In fact, Sovan had become so indispensable to Mamata Banerjee, it is said that during those years when she was a Union minister, every other week, when she returned to Calcutta, she would have late evening meetings with her close aides and Sovan was a constant. “She trusted him with party funds and while she took her own decision, he had her ear,” says another source, who too does not want to be identified. He also talks about Sovan’s ability to stomach criticism. “Whether from within the party or from the media, he did not let it affect his behaviour. Sovan always remained congenial,” he says. Critics though put this trait down to his innate tendency to avoid confrontation.
Soon after Sovan became mayor, Mamata Banerjee was invited to lay the foundation for a new booster pumping station in Chetla. A children’s swimming pool was also inaugurated and she gave the mayor a nudge. Losing balance, Sovan fell into the pool. The incident evoked much laughter, made headlines too, and many will remember the photographs, but above all it made evident to everyone present the easy equation the two shared.
In one of the countless TV interviews, Baisakhi said that Sovan has saved the West Bengal chief minister’s number on his phone as — Ma. It is natural that a mayor should have a Ma, but it is not unnatural that he should want a muse.
Around the time of his first term as mayor, Sovan became close to a Tollywood actress.
Debasree Roy contested the West Bengal Assembly elections in 2011 from Raidighi, against CPI(M) candidate and former minister Kanti Ganguly, and won. Even as recently as June last year, the CM herself ribbed Sovan about their closeness. At a party meeting, when Sovan conveyed to the CM what Debasree needed for Raidighi, she said in mock anger, “Why is Kanan speaking for Debasree?”
After Sovan’s resignation, Debasree reportedly told media, “What a loss.” She also stated she had not been in touch with him for a while.
Even Sovan’s detractors don’t fault him on his work. His long stint with the corporation meant he knew it inside out. He was also known to work long hours, take quick decisions. So far all was going fine. Visitors to his Behala home, Gopal Bhavan, now began to notice some changes. Framed pictures of family vacations with wife Ratna, son Saptarshi and daughter Suhani in London and Singapore now adorned the living room.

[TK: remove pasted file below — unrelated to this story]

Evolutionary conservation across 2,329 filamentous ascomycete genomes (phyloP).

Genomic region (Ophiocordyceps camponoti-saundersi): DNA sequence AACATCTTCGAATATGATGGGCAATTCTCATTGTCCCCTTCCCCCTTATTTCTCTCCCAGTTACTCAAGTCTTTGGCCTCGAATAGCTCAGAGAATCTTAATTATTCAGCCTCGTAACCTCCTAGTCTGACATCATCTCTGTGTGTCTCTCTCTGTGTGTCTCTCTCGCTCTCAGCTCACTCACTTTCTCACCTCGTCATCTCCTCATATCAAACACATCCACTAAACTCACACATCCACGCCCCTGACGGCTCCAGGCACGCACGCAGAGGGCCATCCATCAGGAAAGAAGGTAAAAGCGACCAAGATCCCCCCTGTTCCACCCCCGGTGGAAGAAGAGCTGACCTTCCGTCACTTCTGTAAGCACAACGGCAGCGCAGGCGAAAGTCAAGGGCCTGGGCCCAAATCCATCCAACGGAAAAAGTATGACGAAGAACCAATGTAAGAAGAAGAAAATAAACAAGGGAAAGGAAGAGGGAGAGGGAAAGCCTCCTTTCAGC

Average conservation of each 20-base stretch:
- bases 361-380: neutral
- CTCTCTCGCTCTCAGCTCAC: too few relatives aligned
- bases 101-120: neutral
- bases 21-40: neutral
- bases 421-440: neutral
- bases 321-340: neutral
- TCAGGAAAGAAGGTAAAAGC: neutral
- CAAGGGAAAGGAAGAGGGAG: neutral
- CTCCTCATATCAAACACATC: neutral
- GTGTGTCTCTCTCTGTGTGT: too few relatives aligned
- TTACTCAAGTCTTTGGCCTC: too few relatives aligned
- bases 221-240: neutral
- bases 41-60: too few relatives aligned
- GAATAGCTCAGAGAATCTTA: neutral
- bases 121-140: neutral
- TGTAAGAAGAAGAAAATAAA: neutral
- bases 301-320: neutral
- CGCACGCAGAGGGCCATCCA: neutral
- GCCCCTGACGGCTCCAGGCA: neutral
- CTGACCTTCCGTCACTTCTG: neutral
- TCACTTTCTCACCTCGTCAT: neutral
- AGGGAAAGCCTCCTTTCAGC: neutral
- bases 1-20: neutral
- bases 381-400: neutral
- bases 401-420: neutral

Sovan’s love for brands quickly became legion. Watches, apparel, accessories that he’d flaunt on a dare. His collection of Rolexes, his Omegas. He had acquired an armada of single malts par excellence; only single malts. When The Telegraph wrote about his gold-trimmed Montblanc peeping out of his starched kurta and his high-end mobile phone, he called up the next day, hurt: “You didn’t write about my Ferragamo shoes and Maybach spectacles?”
Sovan became mayor a second time in 2015. And then Narada happened. The sting operation by a news portal showed 12 purported TMC leaders accepting wads of currency notes and promising to further the interests of a fictitious company in return. The footage showed a man resembling Sovan wrapping money in a towel. In 2016, when TMC won the Assembly polls, he was made Cabinet minister as well, notwithstanding questions about the legality of a mayor holding this post. The CM’s nephew, Abhishek Banerjee, stayed away from the oath-taking ceremony. The day before, he tweeted cryptically — “Morality of Principles Vs Morality of Loyalty!!! Tough Call!!!!!.”
Newspaper reports from June 2017 show that all was still well with the Chatterjee household. There are photographs of Sovan digging into a varied platter at his in-laws’ on the occasion of Jamai Shasthi, the day earmarked in the Bengali calendar for the son-in-law. In August, after dodging two ED summons, he finally made an appearance. In November, he filed for divorce. Sometime in between, Baisakhi Banerjee had made a quiet entry.
The two started appearing in public together. They were seen in shopping malls and resorts, allege Ratna. Most of the time they were colour co-ordinated — light mauve, deep mauve, light orange, a deeper orange. Ratna repeatedly draws attention to how Baisakhi’s sparkle quotient went up. Sovan began to speak of Baisakhi as his well-wisher. She was the one who was by his side when the ED episode was happening, he never forgot to point out.
Some say Baisakhi is a BJP plant. The other buzz is that the divorce thing is a ploy to save the property. But there’s more blowing about in the political drifts — suggestions that Sovan has fallen victim to dark intrigue by entrenched party lobbies. And his may not be the first head to roll in the Mamata court. All are stumped.
During an interview to ABP Ananda on Thursday, Baisakhi said in a quivering voice: “I cannot believe even now that he is no more.” And then, just in time, she added between seismic sobs, “…the mayor and minister.”
Or even, that he’s been taken in the swirl of a kalbaisakhi.